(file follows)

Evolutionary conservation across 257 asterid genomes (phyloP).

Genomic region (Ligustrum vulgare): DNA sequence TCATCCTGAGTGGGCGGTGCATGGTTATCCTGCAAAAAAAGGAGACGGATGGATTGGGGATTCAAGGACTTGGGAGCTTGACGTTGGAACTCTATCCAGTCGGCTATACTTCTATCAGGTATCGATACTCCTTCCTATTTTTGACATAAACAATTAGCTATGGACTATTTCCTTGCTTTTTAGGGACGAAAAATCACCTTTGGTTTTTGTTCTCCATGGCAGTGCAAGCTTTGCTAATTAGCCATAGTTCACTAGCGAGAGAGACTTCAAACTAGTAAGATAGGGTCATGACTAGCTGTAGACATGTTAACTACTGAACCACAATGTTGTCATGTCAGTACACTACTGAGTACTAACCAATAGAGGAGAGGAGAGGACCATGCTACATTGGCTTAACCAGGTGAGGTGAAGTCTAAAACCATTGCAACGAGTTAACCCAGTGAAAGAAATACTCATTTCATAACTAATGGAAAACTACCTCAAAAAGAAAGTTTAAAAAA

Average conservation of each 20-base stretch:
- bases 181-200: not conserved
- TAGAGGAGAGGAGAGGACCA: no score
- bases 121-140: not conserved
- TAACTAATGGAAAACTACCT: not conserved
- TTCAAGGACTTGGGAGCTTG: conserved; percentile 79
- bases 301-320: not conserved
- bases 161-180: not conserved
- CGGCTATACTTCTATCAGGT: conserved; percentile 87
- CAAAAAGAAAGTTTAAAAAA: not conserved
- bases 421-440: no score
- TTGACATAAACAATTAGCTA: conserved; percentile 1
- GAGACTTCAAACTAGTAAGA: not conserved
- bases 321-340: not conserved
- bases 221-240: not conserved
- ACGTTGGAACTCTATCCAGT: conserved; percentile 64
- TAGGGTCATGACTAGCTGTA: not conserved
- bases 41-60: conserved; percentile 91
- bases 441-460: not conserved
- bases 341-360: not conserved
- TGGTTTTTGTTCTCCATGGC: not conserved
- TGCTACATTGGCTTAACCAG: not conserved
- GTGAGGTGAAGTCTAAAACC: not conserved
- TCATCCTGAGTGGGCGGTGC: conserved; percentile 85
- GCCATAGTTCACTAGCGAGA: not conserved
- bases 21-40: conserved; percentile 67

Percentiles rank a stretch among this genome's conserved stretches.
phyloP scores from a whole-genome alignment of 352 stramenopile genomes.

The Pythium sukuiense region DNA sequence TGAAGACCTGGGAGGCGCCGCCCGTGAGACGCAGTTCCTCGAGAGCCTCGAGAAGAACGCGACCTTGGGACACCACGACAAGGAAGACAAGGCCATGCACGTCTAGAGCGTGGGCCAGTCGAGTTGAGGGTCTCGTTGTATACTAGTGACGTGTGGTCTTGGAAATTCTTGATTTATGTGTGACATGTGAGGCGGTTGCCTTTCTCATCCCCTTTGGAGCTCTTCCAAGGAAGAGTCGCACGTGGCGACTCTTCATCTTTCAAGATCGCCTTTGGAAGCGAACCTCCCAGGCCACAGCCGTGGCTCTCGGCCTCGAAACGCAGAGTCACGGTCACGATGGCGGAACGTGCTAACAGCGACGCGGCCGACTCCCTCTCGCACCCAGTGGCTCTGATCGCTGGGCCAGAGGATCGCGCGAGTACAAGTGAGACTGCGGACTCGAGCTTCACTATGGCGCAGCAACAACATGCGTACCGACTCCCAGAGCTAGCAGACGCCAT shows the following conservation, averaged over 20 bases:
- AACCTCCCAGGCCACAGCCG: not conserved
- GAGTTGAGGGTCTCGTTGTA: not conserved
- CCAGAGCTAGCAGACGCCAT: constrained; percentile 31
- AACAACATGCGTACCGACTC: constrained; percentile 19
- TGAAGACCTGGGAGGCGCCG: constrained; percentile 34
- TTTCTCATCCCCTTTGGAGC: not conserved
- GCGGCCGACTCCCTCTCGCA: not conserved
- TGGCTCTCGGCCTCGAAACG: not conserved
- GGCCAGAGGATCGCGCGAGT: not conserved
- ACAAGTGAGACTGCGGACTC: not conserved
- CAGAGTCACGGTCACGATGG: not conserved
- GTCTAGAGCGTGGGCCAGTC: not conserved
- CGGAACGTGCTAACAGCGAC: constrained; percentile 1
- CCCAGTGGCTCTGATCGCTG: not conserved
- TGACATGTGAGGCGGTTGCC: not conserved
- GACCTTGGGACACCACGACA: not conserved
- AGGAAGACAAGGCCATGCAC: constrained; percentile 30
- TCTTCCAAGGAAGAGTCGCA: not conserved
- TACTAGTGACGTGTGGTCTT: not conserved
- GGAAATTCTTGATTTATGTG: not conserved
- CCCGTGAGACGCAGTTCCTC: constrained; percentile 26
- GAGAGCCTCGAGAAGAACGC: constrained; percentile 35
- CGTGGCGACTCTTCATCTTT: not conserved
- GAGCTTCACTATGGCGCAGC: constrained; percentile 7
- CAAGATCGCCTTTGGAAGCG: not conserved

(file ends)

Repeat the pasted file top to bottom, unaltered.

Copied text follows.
Evolutionary conservation across 257 asterid genomes (phyloP).

Genomic region (Ligustrum vulgare): DNA sequence TCATCCTGAGTGGGCGGTGCATGGTTATCCTGCAAAAAAAGGAGACGGATGGATTGGGGATTCAAGGACTTGGGAGCTTGACGTTGGAACTCTATCCAGTCGGCTATACTTCTATCAGGTATCGATACTCCTTCCTATTTTTGACATAAACAATTAGCTATGGACTATTTCCTTGCTTTTTAGGGACGAAAAATCACCTTTGGTTTTTGTTCTCCATGGCAGTGCAAGCTTTGCTAATTAGCCATAGTTCACTAGCGAGAGAGACTTCAAACTAGTAAGATAGGGTCATGACTAGCTGTAGACATGTTAACTACTGAACCACAATGTTGTCATGTCAGTACACTACTGAGTACTAACCAATAGAGGAGAGGAGAGGACCATGCTACATTGGCTTAACCAGGTGAGGTGAAGTCTAAAACCATTGCAACGAGTTAACCCAGTGAAAGAAATACTCATTTCATAACTAATGGAAAACTACCTCAAAAAGAAAGTTTAAAAAA

Average conservation of each 20-base stretch:
- bases 181-200: not conserved
- TAGAGGAGAGGAGAGGACCA: no score
- bases 121-140: not conserved
- TAACTAATGGAAAACTACCT: not conserved
- TTCAAGGACTTGGGAGCTTG: conserved; percentile 79
- bases 301-320: not conserved
- bases 161-180: not conserved
- CGGCTATACTTCTATCAGGT: conserved; percentile 87
- CAAAAAGAAAGTTTAAAAAA: not conserved
- bases 421-440: no score
- TTGACATAAACAATTAGCTA: conserved; percentile 1
- GAGACTTCAAACTAGTAAGA: not conserved
- bases 321-340: not conserved
- bases 221-240: not conserved
- ACGTTGGAACTCTATCCAGT: conserved; percentile 64
- TAGGGTCATGACTAGCTGTA: not conserved
- bases 41-60: conserved; percentile 91
- bases 441-460: not conserved
- bases 341-360: not conserved
- TGGTTTTTGTTCTCCATGGC: not conserved
- TGCTACATTGGCTTAACCAG: not conserved
- GTGAGGTGAAGTCTAAAACC: not conserved
- TCATCCTGAGTGGGCGGTGC: conserved; percentile 85
- GCCATAGTTCACTAGCGAGA: not conserved
- bases 21-40: conserved; percentile 67

Percentiles rank a stretch among this genome's conserved stretches.
phyloP scores from a whole-genome alignment of 352 stramenopile genomes.

The Pythium sukuiense region DNA sequence TGAAGACCTGGGAGGCGCCGCCCGTGAGACGCAGTTCCTCGAGAGCCTCGAGAAGAACGCGACCTTGGGACACCACGACAAGGAAGACAAGGCCATGCACGTCTAGAGCGTGGGCCAGTCGAGTTGAGGGTCTCGTTGTATACTAGTGACGTGTGGTCTTGGAAATTCTTGATTTATGTGTGACATGTGAGGCGGTTGCCTTTCTCATCCCCTTTGGAGCTCTTCCAAGGAAGAGTCGCACGTGGCGACTCTTCATCTTTCAAGATCGCCTTTGGAAGCGAACCTCCCAGGCCACAGCCGTGGCTCTCGGCCTCGAAACGCAGAGTCACGGTCACGATGGCGGAACGTGCTAACAGCGACGCGGCCGACTCCCTCTCGCACCCAGTGGCTCTGATCGCTGGGCCAGAGGATCGCGCGAGTACAAGTGAGACTGCGGACTCGAGCTTCACTATGGCGCAGCAACAACATGCGTACCGACTCCCAGAGCTAGCAGACGCCAT shows the following conservation, averaged over 20 bases:
- AACCTCCCAGGCCACAGCCG: not conserved
- GAGTTGAGGGTCTCGTTGTA: not conserved
- CCAGAGCTAGCAGACGCCAT: constrained; percentile 31
- AACAACATGCGTACCGACTC: constrained; percentile 19
- TGAAGACCTGGGAGGCGCCG: constrained; percentile 34
- TTTCTCATCCCCTTTGGAGC: not conserved
- GCGGCCGACTCCCTCTCGCA: not conserved
- TGGCTCTCGGCCTCGAAACG: not conserved
- GGCCAGAGGATCGCGCGAGT: not conserved
- ACAAGTGAGACTGCGGACTC: not conserved
- CAGAGTCACGGTCACGATGG: not conserved
- GTCTAGAGCGTGGGCCAGTC: not conserved
- CGGAACGTGCTAACAGCGAC: constrained; percentile 1
- CCCAGTGGCTCTGATCGCTG: not conserved
- TGACATGTGAGGCGGTTGCC: not conserved
- GACCTTGGGACACCACGACA: not conserved
- AGGAAGACAAGGCCATGCAC: constrained; percentile 30
- TCTTCCAAGGAAGAGTCGCA: not conserved
- TACTAGTGACGTGTGGTCTT: not conserved
- GGAAATTCTTGATTTATGTG: not conserved
- CCCGTGAGACGCAGTTCCTC: constrained; percentile 26
- GAGAGCCTCGAGAAGAACGC: constrained; percentile 35
- CGTGGCGACTCTTCATCTTT: not conserved
- GAGCTTCACTATGGCGCAGC: constrained; percentile 7
- CAAGATCGCCTTTGGAAGCG: not conserved